By: Iris Wiener
April 10, 2018 – Forget winter; when a Shakespearean tale is produced this intelligently, it is ripe for every season. Though the writing itself is long and frustrating at times, it is made fantastically accessible in Polonsky Theatre Center’s intimate setting. Shakespeare’s lesser-known tragicomedy is a tale of jealousy, loss and redemption, while infused with bold notes of humor. Unfortunately, it takes a while to get to the funny, and those are the scenes that make this production unique and memorable.
Director Arin Arbus combines the ever-wordy melancholy of Acts I through III in the first half of this almost three-hour production. Leontes (Anatol Yusef), king of Sicilia, becomes paranoid about the relationship between his queen, Hermione (Kelley Curran), and his friend, King Polixenes (Dion Mucciacito) of Bohemia. Curran’s flummoxed reaction to the inaccuracy of the charge is noticeably integral to the story, while Jack Doulin’s smart casting of an importantly height-challenged, striking Leontes, leaves room for an extra layer of pondering: Does the king deflect what he considers to be his own shortcomings onto his friend and wife? Does his jealousy stem from his own poor self-image and worth?
The first three acts were written blandly and are difficult to withstand no matter how they are parlayed on a stage. However, a beautiful immersion of the senses including the sound of birds, a small band of organic instrumentals (from talented musicians Zsaz Rutkowski and Titus Tompkins and composer Justin Ellington), lightning and thunder, falling leaves and snow, and the entrances and exits of actors through extensions of the stark-white thrust stage (designed by Riccardo Hernandez), all amount to a genius telling of a nominal, faltering story. Paulina, Hermione’s aide, Mahira Kakkar is phenomenal in her defense of the queen, alternately stern in her affirmations and ballistic in her frenzy to have her voice heard. A mocking dance-chase between the Tale’s infamous bear (Arnie Burton) and Oberon K.A. Adjepong’s Antingonus is both comical in its symbolism and invigorating in its speed (through an audience that so desperately needs a jolt of action).The greatest pleasure before the intermission is in the introduction of more of Doulin’s brilliant cast; the Shepherd, played by John Keating (whose resemblance to Doc in Back to the Future is uncanny and perfect for his role), and Ed Malone, who plays the lanky clown to delightful levels of humor and humility.
Acts IV and V, which occur sixteen years later, belong to the incomparable Arnie Burton, whose penchant for humor and delectable ease with his slimy, sneaky Autolycus, is the first and foremost reason to take in this Winter’s Tale. Through dopey tunes and riffing with the audience (he wins the prize of being the sole character allowed to break from Elizabethan prose), he quite literally steals the show and never looks back. Audiences now contend with spending the rest of the performance with dopes, hillbillies, and pregnant lovers fighting over the same hick. Complete with a dance number featuring fun choreography from Austin McCormick, and use of the word “wither” that you will recall for the rest of your life, the production is undeniably more satisfying in its flow. Emily Rebholz’s costumes are intricate and appropriately emblematic of their worlds- stiff, dark and formal in Sicilia, comical, raunchy and at times, even contemporary, when characters traverse Bohemia.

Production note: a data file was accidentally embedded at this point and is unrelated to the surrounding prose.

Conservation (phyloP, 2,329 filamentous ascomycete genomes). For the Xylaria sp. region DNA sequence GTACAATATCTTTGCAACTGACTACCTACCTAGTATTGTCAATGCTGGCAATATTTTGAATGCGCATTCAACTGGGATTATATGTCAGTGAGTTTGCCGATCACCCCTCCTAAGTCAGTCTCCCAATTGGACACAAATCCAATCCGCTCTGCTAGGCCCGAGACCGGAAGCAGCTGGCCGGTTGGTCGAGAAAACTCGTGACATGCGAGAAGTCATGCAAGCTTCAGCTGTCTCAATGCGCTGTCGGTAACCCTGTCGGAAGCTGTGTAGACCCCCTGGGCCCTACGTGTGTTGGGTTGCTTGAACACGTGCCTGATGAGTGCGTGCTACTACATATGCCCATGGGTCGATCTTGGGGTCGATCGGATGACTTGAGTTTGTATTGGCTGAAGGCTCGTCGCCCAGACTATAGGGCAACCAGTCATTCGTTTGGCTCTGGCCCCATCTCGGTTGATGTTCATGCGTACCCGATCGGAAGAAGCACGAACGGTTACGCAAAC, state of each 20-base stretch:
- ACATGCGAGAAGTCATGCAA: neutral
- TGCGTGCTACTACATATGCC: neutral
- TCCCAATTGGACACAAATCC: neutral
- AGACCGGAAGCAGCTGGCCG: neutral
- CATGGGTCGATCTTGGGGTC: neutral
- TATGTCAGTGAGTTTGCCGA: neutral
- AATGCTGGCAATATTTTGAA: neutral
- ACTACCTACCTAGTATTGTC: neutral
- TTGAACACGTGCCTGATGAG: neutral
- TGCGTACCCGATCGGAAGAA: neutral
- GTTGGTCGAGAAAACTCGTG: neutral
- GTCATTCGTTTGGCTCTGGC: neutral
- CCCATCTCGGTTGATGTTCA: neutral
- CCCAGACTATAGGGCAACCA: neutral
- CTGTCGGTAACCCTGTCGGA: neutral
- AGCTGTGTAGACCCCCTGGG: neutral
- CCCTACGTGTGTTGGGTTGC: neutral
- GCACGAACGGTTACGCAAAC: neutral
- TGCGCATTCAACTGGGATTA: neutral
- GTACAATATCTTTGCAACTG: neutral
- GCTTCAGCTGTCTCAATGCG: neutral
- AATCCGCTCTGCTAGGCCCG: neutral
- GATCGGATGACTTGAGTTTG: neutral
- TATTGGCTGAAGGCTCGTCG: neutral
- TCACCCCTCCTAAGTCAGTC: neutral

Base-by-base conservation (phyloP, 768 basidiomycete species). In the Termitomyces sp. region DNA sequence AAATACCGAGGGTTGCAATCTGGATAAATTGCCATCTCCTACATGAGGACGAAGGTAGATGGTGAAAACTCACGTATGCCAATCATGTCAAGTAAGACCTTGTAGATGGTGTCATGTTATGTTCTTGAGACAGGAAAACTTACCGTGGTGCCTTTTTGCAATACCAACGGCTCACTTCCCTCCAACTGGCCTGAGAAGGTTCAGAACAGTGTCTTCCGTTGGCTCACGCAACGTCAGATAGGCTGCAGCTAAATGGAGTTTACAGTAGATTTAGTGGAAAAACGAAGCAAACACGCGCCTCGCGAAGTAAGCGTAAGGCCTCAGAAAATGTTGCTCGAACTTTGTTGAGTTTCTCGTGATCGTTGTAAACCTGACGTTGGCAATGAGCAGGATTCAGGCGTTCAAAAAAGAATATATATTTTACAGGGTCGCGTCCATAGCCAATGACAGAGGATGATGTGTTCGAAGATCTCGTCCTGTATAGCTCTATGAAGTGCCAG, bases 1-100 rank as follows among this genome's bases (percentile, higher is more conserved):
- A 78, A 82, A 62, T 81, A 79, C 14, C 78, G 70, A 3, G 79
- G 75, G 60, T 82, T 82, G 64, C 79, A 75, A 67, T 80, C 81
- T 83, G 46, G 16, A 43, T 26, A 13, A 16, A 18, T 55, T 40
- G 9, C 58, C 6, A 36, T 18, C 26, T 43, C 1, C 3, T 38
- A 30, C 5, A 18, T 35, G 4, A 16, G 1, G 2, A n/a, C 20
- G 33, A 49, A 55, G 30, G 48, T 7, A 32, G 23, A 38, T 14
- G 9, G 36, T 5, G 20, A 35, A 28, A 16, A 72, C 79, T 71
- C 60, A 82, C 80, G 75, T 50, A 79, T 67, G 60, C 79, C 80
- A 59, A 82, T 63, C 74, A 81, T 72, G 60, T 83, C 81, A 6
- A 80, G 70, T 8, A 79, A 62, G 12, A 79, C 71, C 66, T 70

Shakespeare hoped that his audience would suspend their disbelief with The Winter’s Tale, specifically in the “miracle” that is Hermione’s perfectly aged statue coming to life in the end. Perhaps in 2018 it is more fantastical to wonder why Leontes is forgiven for his sins, or why Camillo (Michael Rogers) is thrust at Paulina as a mate because he also happens to be single and of an older age. If audiences can take a troubled plot at face value, one that is arguably about forgiveness and repentance, and simultaneously turn to appreciate how it has been interpreted and presented, the production should be seen as masterful. The choices made by Arbus and the marvelous ensemble are stunning in their complexity and splendor, and Theatre for a New Audience’s Tale is one that deserves to be experienced.
The Winter’s Tale ***1/2
Polonsky Shakespeare Center
262 Ashland Pl., Brooklyn, NY 11217
(866) 811 – 4111
Running Time: 2 hours and 50 minutes with one intermission.
Photos: Carol Rosegg